Name: Santa Ana River Trail (SART)
Forest Service Designation: 2E03
Distance: 16 miles one way
Overview: Scenic Trail cutting along the sides of steep ridges in the Santa Ana River Valley
Difficulty: Intermediate
Activities: Hiking, Horses and Biking
Trail Type: 98% Single Track
Description: An EPIC trail with tons of variations. The Santa Ana River Trail will bring you to large meadows, steep cliff edges, peaceful creeks, and breathtaking vistas through the Santa Ana River Valley. It begins by Heart Bar Campground with sandy rocky single track that is crisscrossed with many other trails and then travels through an arid forest and along and above a beautiful meadow to your right. Crossing over Highway 38 at the South Fork area the trail continues, becoming distinctly different with smooth compact single track that twists, turns, rises and falls on exposed cliff edges in a lush environment. Descending, the trail intersects with Glass Road and continues its descent on less exposed single track that crosses several creeks and small meadows. The single track continues down to Angelus Oaks crossing several dirt roads. Going left and up Middle Control Road will bring you to an end at Highway 38 to shuttle, or you may turn back around for the ride back. However the Santa Ana River Trail continues as single-track to Mentone where the rest of the trail continues in a wider format to the Pacific Ocean, making it southern California’s longest trail.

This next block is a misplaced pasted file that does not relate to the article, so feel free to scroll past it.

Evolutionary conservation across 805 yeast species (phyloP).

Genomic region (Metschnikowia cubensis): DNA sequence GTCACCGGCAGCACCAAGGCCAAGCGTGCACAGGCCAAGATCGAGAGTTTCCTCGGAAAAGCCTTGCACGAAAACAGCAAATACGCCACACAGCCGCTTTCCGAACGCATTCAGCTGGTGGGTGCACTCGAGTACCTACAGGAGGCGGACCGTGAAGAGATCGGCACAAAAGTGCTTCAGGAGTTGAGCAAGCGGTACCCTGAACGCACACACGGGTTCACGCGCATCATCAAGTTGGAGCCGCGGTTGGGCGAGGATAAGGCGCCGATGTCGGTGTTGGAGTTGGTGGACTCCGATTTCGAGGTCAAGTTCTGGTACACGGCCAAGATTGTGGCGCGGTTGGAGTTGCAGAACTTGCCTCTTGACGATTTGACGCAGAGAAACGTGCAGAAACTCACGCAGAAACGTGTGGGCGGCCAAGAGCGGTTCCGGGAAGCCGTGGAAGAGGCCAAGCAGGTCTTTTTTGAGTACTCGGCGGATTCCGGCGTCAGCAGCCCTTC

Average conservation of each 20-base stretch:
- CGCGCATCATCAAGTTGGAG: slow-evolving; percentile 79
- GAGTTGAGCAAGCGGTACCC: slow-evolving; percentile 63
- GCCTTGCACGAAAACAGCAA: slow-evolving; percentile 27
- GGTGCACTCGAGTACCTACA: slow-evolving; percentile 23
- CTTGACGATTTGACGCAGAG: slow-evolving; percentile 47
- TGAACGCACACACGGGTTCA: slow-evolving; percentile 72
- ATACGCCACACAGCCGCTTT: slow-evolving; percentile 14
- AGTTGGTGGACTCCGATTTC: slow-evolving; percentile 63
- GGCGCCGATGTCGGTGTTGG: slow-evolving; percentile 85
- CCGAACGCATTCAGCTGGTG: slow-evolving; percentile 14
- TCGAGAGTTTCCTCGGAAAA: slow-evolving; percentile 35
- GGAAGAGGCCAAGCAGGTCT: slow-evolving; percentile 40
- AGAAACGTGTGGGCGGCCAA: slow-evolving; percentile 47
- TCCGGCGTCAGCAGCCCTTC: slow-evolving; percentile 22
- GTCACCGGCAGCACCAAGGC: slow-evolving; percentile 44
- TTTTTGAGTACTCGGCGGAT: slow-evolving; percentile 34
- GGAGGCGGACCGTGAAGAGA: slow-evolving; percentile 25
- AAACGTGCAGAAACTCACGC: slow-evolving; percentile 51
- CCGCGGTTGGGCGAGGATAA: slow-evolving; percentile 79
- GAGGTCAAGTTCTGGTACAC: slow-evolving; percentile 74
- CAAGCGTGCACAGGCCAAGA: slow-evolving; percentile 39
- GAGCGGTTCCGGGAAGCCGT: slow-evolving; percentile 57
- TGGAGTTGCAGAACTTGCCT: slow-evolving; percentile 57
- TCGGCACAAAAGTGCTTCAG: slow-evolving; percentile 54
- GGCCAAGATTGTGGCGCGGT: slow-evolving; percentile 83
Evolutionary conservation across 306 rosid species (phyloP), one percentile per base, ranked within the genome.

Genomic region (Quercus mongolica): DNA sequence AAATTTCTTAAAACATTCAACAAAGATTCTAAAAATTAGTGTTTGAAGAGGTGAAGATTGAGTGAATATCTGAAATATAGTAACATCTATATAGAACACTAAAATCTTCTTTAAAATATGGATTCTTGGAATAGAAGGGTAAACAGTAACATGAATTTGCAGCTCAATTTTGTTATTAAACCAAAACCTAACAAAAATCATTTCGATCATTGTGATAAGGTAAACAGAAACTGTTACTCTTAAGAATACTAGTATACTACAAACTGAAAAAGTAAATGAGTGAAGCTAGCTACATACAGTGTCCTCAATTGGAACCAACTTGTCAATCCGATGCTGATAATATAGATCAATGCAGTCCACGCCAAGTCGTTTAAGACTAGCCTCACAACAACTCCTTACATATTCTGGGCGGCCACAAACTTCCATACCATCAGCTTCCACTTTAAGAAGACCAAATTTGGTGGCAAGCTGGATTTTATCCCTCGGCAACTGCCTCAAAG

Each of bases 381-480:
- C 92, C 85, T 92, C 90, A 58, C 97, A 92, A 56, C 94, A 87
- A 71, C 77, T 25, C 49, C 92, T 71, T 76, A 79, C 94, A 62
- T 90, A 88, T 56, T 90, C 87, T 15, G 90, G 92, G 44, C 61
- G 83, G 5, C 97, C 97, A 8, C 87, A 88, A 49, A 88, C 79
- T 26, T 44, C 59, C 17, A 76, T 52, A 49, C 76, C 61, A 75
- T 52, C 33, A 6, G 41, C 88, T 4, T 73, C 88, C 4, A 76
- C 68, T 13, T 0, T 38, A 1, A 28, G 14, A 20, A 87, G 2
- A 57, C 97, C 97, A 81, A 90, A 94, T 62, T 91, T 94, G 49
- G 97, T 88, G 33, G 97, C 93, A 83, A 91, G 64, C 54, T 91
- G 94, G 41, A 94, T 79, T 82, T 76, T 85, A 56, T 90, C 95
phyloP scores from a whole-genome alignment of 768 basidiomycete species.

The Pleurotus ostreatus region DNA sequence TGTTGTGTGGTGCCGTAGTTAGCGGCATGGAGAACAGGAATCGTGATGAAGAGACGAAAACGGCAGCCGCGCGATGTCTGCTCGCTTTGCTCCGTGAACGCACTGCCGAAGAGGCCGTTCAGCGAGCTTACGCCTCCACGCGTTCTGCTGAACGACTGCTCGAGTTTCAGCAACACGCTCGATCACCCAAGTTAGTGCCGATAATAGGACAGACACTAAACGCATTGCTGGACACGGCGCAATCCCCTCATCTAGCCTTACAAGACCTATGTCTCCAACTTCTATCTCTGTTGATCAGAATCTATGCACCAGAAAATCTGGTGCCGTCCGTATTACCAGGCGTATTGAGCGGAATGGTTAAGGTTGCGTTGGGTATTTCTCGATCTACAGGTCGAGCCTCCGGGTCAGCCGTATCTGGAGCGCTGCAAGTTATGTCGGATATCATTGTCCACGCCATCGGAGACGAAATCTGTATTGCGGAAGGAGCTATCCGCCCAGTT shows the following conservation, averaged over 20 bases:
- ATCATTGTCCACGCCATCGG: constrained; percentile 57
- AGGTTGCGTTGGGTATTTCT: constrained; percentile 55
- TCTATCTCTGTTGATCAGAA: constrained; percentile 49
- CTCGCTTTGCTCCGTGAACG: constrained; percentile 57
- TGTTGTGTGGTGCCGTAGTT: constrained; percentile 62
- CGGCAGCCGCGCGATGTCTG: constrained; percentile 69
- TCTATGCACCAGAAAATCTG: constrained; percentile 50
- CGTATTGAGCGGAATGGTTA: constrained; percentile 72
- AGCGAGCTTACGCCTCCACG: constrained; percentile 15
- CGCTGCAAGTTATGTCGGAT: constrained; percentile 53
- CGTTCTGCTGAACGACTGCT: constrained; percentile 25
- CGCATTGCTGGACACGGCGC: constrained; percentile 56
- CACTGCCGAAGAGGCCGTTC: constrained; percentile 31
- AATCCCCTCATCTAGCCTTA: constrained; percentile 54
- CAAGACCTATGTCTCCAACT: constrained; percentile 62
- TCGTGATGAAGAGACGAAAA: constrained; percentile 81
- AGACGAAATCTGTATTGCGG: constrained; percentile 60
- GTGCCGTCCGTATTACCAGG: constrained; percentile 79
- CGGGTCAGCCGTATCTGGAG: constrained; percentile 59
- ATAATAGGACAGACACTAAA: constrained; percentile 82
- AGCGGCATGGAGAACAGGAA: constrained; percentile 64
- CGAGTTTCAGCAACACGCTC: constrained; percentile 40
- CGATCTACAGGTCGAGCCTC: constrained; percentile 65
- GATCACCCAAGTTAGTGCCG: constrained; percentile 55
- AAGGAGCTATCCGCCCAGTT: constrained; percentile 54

Possible Loops and Variations: Park at South Fork Recreational areas on Hwy 38 ride Santa Ana River trail down to make a right on Glass Road and another right on River Road to climb up back to South Fork recreational areas. Park at Glass Road ride up or down SART and back, using River Road as you please to make a possibly preferred dirt road climb. Park at Middle Control Road turnout on Highway 38 and either go down Middle Control Road to make a right at the SART trailhead to ride and return as pleased. Shuttle any option as you see fit. For extended epic rides, intersect SART with some of the following trails, Wild Horse Trail, Seven Oaks Trail, Radford Road and Clarks Grade.